AEM. I allow him entry. Throw open the door.
POL. Are you the soldier, so distinguished in the fighting art?
AEM. You name me by a true paraphrase.
POL. If you are he, you captured my son.
AEM. If I captured your son, you are the father of my captive.
POL. So for this sake I have come here to you, that I may give you money for their persons. Therefore I pray you to set me free as soon as you can, nor let their be any delay in you for the taking of the ransom. I yearn to see them, and to embrace the unhappy men. I’m as much a father to the captive as I was when I was father to the free man.
AEM. Some kings await me now. You may return tomorrow.
POL. For a father seeking his son that “tomorrow” is a year.
BOMBARDOMACHIDES (Within.) Do the keys greet your eyes?
CALLIPHANES SENIOR (Within.) Unless they can find them, let the door-hinges be broken down. Let there be no delay created for the exorcist when he arrives.
BOM. Now I declare war upon my doors. Afterwards I shall make them dread my foot. (Bombardomachides breaks down the door.)
AEM. We are most murdered, Dinon. Hey! Who’s at the door?


BOM. Oh! Do I discern a specter? Does a deceitful vision sport before my eyes? I can’t keep up these iambics, I’m so very much afraid.
CAL. S. Ha! What is it? Why are you shaking so?
BOM. Cold, not fear, makes me shiver.
AEM. Dinon, all our hope depends on you. You must be a demon again, our salvation cannot be achieved in any other way.
DIN. Don’t be downcast, we’ll do a fine job of handling these gentlemen.
CAL. S. I don’t see anything yet — hum — the leopard’s come back, that’s the very leopard I saw before.
DIN. Oho, oho, oho. Burn down, cast down, smite down, throw down the house. Ho, ho, cast down, smite down the house.
POL. What are these deliriums? Are they stirred up by black bile?
DIN. Polla d’ ananta, katanta, paranta te, dochmia t’ elthon.
AEM. Phrikta drakontokomon, edaizeto phyla giganton.
POL. Whatever this may be, either these men are very crazy, or some monster is at hand. By what route can I flee?
BOM. Oh! I beg you, good demon, don’t come so near. Oh!
POL. Are you genuinely afraid of me? I’m as much a man as you. I’m here looking for Bombardomachides.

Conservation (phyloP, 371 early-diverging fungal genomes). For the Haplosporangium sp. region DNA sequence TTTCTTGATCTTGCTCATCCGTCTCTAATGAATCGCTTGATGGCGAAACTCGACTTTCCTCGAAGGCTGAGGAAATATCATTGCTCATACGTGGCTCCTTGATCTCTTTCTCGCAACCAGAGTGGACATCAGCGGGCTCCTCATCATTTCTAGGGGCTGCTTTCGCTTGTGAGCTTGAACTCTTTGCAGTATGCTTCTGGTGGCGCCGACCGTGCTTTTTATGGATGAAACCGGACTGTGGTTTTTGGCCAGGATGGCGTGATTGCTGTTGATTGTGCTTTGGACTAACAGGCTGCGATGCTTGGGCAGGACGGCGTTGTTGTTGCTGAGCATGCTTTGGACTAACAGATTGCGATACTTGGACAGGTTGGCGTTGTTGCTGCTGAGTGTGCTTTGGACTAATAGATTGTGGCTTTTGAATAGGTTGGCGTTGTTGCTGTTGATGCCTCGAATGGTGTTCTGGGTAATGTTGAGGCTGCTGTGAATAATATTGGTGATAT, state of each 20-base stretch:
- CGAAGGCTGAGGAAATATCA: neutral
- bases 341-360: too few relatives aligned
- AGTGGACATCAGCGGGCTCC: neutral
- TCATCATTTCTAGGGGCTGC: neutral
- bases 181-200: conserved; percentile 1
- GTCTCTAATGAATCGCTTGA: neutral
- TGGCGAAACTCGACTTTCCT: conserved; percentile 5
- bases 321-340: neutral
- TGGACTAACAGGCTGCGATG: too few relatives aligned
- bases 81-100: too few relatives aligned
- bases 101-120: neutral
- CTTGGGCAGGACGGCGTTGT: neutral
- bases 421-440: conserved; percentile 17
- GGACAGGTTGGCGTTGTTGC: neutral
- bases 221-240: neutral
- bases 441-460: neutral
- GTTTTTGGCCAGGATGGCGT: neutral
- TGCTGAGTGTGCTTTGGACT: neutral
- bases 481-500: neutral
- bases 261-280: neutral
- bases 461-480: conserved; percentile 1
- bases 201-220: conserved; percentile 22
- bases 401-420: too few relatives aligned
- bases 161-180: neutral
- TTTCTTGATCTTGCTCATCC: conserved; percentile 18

BOM. You’re looking for me? Pray depart, I’ve no business with you. Oh, please!
DIN. Polla d’ ananta, katanta.
AEM. Paranta te, dochmia t’ elthon.
CAL. S. Oh! I’m very afraid that these demons are hounding me because by my injustice I forced my son into a wedding!
BOM. I’d prefer to be standing in the midst of a battle than in this place. Would that — (what shall I do?) — Would that I were now dead, but I cannot die.
POL. Unquestionably this is a dream. This thing makes me so doubtful that I don’t know who I am, or where.
BOM. By Hercules, I’ll shut my eyes, I can’t see anything.
DIN. I’ll kill, I’ll murder, I’ll slay, I’ll capture, I’ll seize, I’ll bump, I’ll thump everybody right away.
BOM. Indeed I’m not afraid, I don’t see anything.
CAL. S. Nothing? Are you blind, Bombardomachides? Take these spectacles.
AEM. Polyphlosboio thalasses. (Bombardomachides, reaching out his hand, accidentally knocks off Aemylio’s tiara.)
BOM. Oh!
AEM. Oh Dinon, it’s all over, we can’t get out of here.
BOM. My servant? The unworthy, grave crime! Jupiter, from every side thunder with violence. Shoot your flames, fill the heaven-stolen light with your bolts — Now I can talk in iambics again.
CAL. S. By the gods! Has a servant used you thus for his entertainment? Let some people hang him high and there choke out his breath. You rascal, do you terrify us old men at your whim?
BOM. He couldn’t terrify me, I feared nothing.
CAL. S. I’m not in control of my mind, I’m so afire with rage. Thus do you allow this, Bombardomachides? Kill them.
BOM. You speak of the punishment’s conclusion, I want the punishment. I’m afire with rage. Being innocent, why do I dwell amidst these men? The whole image of murder wanders before my eyes.
DIN. Oh! Gods damn you, Aemylio.
AEM. Rather, with a calm mind we should bear what we must bear. I see that now I cannot pretend anything.
POL. I cannot wonder enough at these frustrations. Hey, is Bombardomachides the soldier here?
BOM. So you don’t know me? I myself am Bombardomachides (carried over into the following verse).
POL. Are you ready to give me back my son?
BOM. I’ll give back the son I have, but I don’t have any.
POL. But what evil trouble is driving you? Look, here’s the letter of yours that I just received in the harbor.
BOM. Hah! Bombardomachides, general? Aemylio wrote that, oh the great misdeed! I am swept along in all directions, uncertain, savage, not of sound mind. How can I avenge myself? (He beats Dinon and snatches off his beard.)
POL. Oh good gods! What am I seeing? Dinon the servant? Hey! Dinon! What are you doing here? Where’s my son?
DIN. Aemylio, what I am I to do in these difficulties? I’m going to confess everything.
AEM. Hang yourself, if you wish. I was born with the gods angry.
CAL. S These gentlemen are cooking up some great fabrication. As near as I can see so far, this servant has cut you up limb by limb, I’ll make him confess everything. Hey, whippers! Who’s inside? Whippers, I say!
POL. No, let them take off their shirts and cover each other with lashes until we’ve found out everything to our satisfaction.
BOM. You’ve not spoken badly, let it happen now. Come here, servants, your master commands it. (Enter whippers.)
AEM. I show myself a vigorous man, I’ve got great confidence in my shoulder blades. Be of good cheer, Dinon.
DIN. Indeed I’m a Stoic, I’ll tell you, I never feel pain. We’ll die, I’m well aware. If something happens contrary to expectations I’ll count it a gain.
BOM. You hear, servant? Fetch us two scourges. (The servant exits, and returns with the whips.)